Thanks to a Swiss friend of mine, I joined in 2010 the Luzern fire brigade as a volunteer. Why not, I thought… It was perfect as I wanted to improve my Swiss German and at the same time to give something back to the country that adopted me in 2007.
Well let me tell you this, it was hard… Harder than I could have ever imagined. At first, I didn’t dare to talk (I love talking!), afraid I would misunderstand what was said. Swiss German CAN be tricky to understand (verstasch?!). I spent months (do I dare to say years?! *sigh*) observing and learning in silence. Sometimes when I would finally start talking, they wouldn’t understand me, my accent maybe, the noise for sure. I would panic, feel embarrassed and go back to ‘please please don’t pick me’. This attitude pissed me off. This was definitely not me!
As a woman and a foreigner in a Swiss firefighter squad, my insecurities were high. To be fair, it always seems to be the case when you belong to a minority, you tend to victimize yourself. However I refused to let that define me and I started to joke with my colleagues. Sometimes I was funny, sometimes I was off topic. Somehow my linguistic perfectionism got tamed after a while and it isn’t a drama anymore if the guys are laughing at me because we are laughing together…
Don’t get me wrong, some of them were and are proper assholes – yes I was bullied but I’m stronger than those bullies and since they couldn’t take me down, they lost interest over the years!
But I need to stress on this: most of them were amazingly supportive and would go the extra mile to help me if they saw me struggle. They would switch to high German, English or French to make sure I understood. This is also why I joined the fire brigade: to feel a sense of belonging, to be part of a family and the women and men from the squads 32 & 34 certainly provided this to me. I don’t need to name people but I want to thank them all for their support for the past 5 1/2 years.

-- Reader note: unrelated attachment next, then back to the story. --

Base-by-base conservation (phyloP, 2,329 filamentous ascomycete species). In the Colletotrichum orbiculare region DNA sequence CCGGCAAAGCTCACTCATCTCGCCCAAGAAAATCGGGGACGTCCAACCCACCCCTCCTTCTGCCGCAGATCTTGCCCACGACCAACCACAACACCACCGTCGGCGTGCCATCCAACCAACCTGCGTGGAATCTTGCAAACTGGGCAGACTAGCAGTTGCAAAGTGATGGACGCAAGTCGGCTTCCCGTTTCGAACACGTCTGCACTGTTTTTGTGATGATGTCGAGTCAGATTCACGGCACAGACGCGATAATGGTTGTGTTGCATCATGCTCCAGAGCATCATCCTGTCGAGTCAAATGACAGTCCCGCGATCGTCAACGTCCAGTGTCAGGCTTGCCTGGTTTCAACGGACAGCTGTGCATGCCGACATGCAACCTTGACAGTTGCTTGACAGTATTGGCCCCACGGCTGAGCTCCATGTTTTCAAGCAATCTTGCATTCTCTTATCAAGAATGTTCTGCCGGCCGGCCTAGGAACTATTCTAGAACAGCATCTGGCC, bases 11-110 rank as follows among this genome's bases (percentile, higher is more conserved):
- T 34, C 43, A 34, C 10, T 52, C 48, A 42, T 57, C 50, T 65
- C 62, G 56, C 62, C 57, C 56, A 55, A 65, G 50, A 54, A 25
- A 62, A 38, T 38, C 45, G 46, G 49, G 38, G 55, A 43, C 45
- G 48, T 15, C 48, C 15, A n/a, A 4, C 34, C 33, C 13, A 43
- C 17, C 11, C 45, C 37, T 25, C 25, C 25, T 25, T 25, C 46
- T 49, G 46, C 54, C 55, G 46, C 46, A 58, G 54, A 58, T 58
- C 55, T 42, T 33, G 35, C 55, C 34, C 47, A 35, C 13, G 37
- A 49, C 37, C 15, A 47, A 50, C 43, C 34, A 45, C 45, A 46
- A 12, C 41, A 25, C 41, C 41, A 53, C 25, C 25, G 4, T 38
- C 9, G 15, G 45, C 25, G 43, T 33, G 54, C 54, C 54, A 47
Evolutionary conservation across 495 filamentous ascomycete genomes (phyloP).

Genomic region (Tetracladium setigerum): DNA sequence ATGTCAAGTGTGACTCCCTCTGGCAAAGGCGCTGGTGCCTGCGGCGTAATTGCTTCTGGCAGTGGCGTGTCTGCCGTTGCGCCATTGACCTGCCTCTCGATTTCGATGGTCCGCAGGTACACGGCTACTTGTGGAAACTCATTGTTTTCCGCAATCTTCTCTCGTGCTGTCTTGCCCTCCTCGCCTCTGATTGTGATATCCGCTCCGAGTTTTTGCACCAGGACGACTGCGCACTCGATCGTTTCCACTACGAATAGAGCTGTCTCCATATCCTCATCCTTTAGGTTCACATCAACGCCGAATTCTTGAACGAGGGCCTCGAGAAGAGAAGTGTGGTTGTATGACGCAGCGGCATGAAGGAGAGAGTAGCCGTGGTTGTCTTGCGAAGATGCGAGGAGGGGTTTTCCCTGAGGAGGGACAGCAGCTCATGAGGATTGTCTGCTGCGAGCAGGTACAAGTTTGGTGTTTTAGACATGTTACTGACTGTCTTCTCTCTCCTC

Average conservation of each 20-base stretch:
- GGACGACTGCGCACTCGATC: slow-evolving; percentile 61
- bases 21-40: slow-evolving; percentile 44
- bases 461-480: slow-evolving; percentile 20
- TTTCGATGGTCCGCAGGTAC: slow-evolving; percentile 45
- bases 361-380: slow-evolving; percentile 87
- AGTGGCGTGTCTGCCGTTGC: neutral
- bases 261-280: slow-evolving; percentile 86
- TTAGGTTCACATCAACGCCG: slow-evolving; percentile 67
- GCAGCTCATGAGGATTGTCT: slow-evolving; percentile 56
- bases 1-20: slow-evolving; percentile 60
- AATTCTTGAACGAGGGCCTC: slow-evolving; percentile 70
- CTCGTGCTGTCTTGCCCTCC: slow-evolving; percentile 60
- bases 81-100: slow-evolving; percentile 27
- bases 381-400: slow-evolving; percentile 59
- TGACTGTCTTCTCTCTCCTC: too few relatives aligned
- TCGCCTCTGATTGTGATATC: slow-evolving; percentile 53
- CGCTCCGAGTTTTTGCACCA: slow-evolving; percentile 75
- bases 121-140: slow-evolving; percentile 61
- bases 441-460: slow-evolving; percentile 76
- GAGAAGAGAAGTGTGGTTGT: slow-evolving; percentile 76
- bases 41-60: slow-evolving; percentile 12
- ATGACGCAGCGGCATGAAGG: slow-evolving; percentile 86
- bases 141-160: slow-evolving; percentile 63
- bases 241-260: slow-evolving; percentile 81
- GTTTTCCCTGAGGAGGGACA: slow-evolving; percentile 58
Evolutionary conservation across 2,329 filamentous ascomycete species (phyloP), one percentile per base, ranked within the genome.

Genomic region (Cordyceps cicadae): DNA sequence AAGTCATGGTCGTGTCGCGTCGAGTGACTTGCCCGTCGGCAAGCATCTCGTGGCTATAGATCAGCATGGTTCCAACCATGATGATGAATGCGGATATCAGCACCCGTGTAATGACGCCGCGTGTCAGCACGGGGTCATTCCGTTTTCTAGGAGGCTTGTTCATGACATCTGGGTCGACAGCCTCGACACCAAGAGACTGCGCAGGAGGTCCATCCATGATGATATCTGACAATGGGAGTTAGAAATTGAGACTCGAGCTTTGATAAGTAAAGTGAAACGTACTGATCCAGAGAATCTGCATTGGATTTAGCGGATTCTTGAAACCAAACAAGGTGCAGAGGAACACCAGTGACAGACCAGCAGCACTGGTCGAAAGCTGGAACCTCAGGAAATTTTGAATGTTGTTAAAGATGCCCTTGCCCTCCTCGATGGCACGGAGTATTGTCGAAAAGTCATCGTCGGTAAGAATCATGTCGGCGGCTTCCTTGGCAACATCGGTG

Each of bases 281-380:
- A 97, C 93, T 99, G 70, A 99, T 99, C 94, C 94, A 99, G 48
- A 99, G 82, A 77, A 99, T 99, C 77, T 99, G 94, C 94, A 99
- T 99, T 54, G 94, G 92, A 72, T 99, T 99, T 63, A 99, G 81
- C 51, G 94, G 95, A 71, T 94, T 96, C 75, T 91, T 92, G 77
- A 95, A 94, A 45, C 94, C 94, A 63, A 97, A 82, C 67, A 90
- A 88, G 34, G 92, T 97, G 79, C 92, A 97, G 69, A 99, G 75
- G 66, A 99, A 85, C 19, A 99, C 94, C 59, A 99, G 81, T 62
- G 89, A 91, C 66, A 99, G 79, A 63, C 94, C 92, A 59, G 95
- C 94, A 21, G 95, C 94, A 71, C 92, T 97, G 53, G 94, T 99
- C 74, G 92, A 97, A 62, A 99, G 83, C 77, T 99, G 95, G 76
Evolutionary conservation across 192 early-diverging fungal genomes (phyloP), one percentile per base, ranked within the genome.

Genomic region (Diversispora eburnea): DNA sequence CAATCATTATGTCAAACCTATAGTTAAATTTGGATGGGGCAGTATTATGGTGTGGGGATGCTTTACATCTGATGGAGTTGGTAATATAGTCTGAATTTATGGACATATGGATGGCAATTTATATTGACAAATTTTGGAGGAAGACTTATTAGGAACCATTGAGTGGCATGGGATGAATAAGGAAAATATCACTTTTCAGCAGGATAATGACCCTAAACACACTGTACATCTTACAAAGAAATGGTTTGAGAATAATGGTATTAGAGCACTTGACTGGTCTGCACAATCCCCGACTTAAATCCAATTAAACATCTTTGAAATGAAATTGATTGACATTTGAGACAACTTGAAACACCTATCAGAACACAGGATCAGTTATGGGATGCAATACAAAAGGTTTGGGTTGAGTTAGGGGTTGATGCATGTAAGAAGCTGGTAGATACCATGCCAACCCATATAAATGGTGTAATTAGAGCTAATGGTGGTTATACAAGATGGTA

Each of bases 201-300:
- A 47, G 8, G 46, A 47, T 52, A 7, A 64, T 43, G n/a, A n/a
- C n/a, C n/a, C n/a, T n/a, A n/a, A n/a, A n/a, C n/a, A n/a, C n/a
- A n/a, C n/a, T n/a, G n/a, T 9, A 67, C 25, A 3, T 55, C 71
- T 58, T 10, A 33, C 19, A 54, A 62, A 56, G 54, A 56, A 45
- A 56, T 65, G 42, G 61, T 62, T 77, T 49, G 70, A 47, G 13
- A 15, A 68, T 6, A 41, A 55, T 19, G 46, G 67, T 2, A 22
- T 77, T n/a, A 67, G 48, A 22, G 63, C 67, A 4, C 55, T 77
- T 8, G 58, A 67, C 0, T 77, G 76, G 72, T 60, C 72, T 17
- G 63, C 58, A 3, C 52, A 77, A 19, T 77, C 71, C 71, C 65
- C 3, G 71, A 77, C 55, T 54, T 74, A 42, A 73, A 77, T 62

Last June it was decided that our brigade would become professional, what this means exactly is unknown, less volunteers will most likely be needed in the next few years, replaced by great professionals so tonight is our last training under the current set up. We don’t know what the new set up will be from January 1st, 2016, yet if it is time for me to go, I’ll have no regret, no sadness, only gratitude towards my squad and my fire brigade.
I’m grateful for this experience as it helped me to learn to laugh at myself, to meet great people and to learn useful stuff. I still get some words completely wrong but who cares? I don’t mind anymore I say that some tourists were seduced (verführt) instead of kidnapped (entführt) in a very serious conversation (Apparently it is charming I was told – hmmm, still not convinced) or if I ask my colleague if he is broken (beschädigt) instead of busy (beschäftigt).
If you want to know more about the Luzern Feuerwehr, check our website. It is only in German but you can find lots of useful information!
Happy trails and remember: Carpe Diem
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